By Bruce Thornton
Before he was killed by French police, the jihadist murderer of three French-Algerian soldiers and four Jews, including three children, said that he was driven to killing by the "murder" of Palestinian children by Israelis. Of course, when all else fails blame the Jews. But this excuse is a mere pretext, a propaganda tactic for finding Western moral support by exploiting the unsavory anti-Jewish prejudices still lurking in too many Westerners.
The narrative that the Israeli "brutal occupation" of the "Palestinian homeland" is the cause of jihadist violence is a hoary cliché, a jihadist pretext for terror enabled by Western anti-Semitism and pop psychology. Examples of this received wisdom are easy to collect. French foreign minister Hubert Védrine in 2002 explained increasing anti-Semitic attacks and car-burnings in France by saying, "One shouldn't necessarily be surprised that young French people from immigrant families feel compassion for the Palestinians and get agitated when they see what is happening. The historian Tony Judt in his history of post-war Europe concurred, agreeing that the attacks were "a direct outcome of the festering crisis in the Middle East." Repeating this received wisdom, General David Petraeus, in his 2010 Congressional testimony, said that the Arab-Israeli "conflict foments anti-Americanism sentiment, due to a perception of U.S favoritism for Israel. Anger over the Palestinian question limits the strength and depth of U.S. partnerships with governments and peoples" in Iraq and Afghanistan. "Meanwhile, al-Qaeda and other militant groups exploit that anger to mobilize support." No doubt cognizant of the Western penchant for blaming Jews, Osama bin-Laden added Palestine to his ever-growing list of pretexts for attacking America: "The creation and continuation of Israel," he lectured us in 2002, "is one of the greatest crimes, and you are the leaders of its criminals."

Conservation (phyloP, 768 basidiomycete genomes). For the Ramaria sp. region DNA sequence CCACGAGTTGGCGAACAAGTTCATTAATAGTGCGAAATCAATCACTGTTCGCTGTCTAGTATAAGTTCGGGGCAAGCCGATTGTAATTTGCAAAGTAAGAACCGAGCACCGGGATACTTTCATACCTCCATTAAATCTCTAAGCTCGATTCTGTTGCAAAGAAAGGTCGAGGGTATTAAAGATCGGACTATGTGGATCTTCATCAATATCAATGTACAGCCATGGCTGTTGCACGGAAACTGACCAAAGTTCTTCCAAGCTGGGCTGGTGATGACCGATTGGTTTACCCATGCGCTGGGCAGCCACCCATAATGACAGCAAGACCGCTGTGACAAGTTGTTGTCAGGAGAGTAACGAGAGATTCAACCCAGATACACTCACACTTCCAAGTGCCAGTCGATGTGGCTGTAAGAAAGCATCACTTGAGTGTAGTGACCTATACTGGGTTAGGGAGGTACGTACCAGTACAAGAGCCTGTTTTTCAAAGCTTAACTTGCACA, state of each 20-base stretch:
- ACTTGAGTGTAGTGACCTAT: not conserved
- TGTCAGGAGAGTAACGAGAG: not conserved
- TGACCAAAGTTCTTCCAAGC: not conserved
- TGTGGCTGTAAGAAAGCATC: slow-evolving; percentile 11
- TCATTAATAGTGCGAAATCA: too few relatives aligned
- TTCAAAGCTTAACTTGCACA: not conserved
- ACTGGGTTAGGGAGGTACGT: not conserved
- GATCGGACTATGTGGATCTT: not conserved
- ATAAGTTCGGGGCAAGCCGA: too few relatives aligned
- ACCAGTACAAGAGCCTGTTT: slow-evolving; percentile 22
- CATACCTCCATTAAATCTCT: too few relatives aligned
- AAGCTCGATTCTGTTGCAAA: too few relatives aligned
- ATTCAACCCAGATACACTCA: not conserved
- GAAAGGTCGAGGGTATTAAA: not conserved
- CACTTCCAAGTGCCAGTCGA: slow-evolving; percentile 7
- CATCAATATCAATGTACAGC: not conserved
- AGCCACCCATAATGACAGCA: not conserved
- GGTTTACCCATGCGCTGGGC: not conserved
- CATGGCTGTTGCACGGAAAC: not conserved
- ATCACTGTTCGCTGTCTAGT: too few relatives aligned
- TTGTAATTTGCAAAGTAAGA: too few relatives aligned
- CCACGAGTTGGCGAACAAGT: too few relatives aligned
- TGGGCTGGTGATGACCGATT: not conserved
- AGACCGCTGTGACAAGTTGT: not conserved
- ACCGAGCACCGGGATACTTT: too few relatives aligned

Of course, bin Laden was never short of pretexts for rationalizing murder. First it was the American troops stationed in Saudi Arabia during the Gulf War. Then in 2004, he said American involvement in Lebanon in 1983 made him hate America. Elsewhere, he claimed that the U.S. had waged "a war against Muslims" since 1945. Yet in his statements after 9/11, bin Laden mentioned the real reason: the "humiliation and disgrace" inflicted on Muslims by the dissolution of the caliphate in 1924. That, not the creation of Israel, is the real "catastrophe" for Islamists, the culmination of three centuries of Western encroachment into the House of Islam. For theorists of jihad like Muslim Brothers Hassan al Banna and Sayyid Qutb, the existence of Israel was merely a symptom of a larger corruption of Islam by Western ideas that opened the door to the Western dominance that made Israel possible in the first place.
Moreover, it is hard to credit Arab or Muslim concern for Palestinian suffering, given the contempt most Arabs have shown for the people who ran away in 1948 rather than fight, or the way Arab countries herded Palestinian refugees into squalid camps existing on international welfare, or the body-count of Palestinians killed by their fellow Arabs, a number that dwarfs those killed by Israel while defending herself from terrorist attacks. Just the toll of Palestinians killed in the 1970 Black September massacre in Jordan, for example, around 5000, is over half the 8000 killed by Israel during the whole six-decade conflict. Clearly, the issue isn't the number of dead, tortured, imprisoned or oppressed, but rather the identity of the enemy––infidels whose fate is to be subjected to Muslims, whom Allah called the "best of nations" destined to dominate the world.